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I am working on an application that always uses red font for required fields and black font for optional fields. In the past, the fields are textboxes or drop-down-boxes. I'm introducing a checkbox (Boolean) field for the first time.

I'm unsure whether this field should be in red or black font. Technically, the field is required in the database. Should I still mark this field as required, even though the user has no choice but to select some value (unchecked or checked)? I should note the value of this checkbox is very important - but that is not really what red font is designed to indicate.

Edit: I wanted to add a bit more background. The checkbox is on a Create User form. If the checkbox is checked when a user is created, the user will basically be created as "super user". A NULL value wouldn't make sense because the user either is or is not a super user. I thought a checkbox with a default of unchecked would be the best choice.

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    If it's extremely important that the user explicitly answers that question, I wouldn't use a checkbox—accidentally skipping a checkbox would translate to false. If, however, you use a set of radio buttons or a dropdown, the default state is invalid, and you can prevent the user from continuing without answering. – maxathousand Oct 25 '17 at 18:17
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    Do a Google search for LukeW. He has many videos and other resources on form best practices. It will increase your understanding of when to use which form elements. – Martyn Oct 31 '17 at 16:27
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You're overthinking it. If a checkbox is required, I'd assume I'm required to check it. So, in your case, where it's ok to be checked or unchecked, it's not required. The user can take no action on it. Set it in black.

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If it is important that it is reflected upon, where an explicit choice is being made between two options, I don't think you can use a checkbox.

Here are two common ways to force a choice making (from study at researchaccess):

enter image description here

Your question does not reveal whether it is important that there is a True or False value instead of a null value, or if it instead is important that a conscious choice is made between the True and the False value.

If you are keeping it as a checkbox, you cannot make it required, as then you might as well make it prechecked and disabled for changes. :)

The only use case I can think of is "Yes I have read the User Agreement" required to be checked to continue for example an installation process, and I guess that is not what you are after.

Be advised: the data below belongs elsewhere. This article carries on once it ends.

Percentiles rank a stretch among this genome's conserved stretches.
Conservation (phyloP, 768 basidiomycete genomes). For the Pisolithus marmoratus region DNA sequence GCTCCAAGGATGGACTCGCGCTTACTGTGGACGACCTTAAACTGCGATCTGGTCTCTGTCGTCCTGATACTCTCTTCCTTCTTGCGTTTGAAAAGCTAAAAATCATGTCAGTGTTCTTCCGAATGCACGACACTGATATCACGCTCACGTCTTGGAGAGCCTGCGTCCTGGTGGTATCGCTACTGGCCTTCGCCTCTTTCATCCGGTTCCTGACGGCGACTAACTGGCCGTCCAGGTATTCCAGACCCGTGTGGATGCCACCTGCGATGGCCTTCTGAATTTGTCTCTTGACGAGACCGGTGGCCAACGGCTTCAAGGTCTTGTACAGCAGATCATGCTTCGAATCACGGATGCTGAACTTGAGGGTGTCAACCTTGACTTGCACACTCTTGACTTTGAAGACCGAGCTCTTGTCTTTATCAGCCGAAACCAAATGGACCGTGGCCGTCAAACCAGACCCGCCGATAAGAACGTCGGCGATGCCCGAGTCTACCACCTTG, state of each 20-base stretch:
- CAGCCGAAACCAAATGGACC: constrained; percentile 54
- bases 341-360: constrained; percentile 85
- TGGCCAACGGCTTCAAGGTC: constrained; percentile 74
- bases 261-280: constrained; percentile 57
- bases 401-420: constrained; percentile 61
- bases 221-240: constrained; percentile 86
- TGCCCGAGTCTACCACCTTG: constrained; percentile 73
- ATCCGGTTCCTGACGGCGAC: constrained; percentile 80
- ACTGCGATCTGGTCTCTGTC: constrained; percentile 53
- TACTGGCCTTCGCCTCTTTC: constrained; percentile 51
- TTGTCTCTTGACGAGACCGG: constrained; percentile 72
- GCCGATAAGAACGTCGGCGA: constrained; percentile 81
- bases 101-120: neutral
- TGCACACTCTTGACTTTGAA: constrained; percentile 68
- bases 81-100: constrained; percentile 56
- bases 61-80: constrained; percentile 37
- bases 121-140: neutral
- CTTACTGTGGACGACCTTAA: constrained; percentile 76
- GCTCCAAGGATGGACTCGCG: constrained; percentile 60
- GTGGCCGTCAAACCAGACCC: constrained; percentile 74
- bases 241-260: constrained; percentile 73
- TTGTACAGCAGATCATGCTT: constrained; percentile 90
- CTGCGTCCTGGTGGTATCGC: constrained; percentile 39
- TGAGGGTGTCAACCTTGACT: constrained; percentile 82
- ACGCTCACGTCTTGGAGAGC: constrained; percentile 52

• ...as then you might as well make it prechecked and disabled for changes...—Unless there's a business/legal reason for it. I worked for a company where we had to record that a user acknowledged a message by checking a box. But +1 anyways; I said pretty much the same thing in my comment right when you answered. – maxathousand Oct 25 '17 at 18:20
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    And I updated and added the last sentence about pretty much the same thing right when you commented :) – JOG Oct 25 '17 at 18:22
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    @KyleWilliamson The problem is the form control, not necessarily the text color. Dropdowns with a default selection and unpopulated radio buttons require thought and input-- a checkbox does not. As a side note, for accessibility reasons you should never use color alone to indicate information, including whether or not a field is required. Be sure to include some other sort of visual indicator (such as an asterisk) to afford for colorblind/low visibility users. For this design, use a dropdown or clean radio button list with red text and a different visual indicator on this field. – denveruxer Oct 25 '17 at 22:47
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    Hiding 2 possible options behind a dropdown? Why would anyone do stuff like this? – Pectoralis Major Oct 26 '17 at 6:50
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    KyleWilliamson That sounds like the right choice now. @PectoralisMajor Because [see everything above] ;) Feel free to contribute with an answer of your choice. – JOG Oct 26 '17 at 11:53

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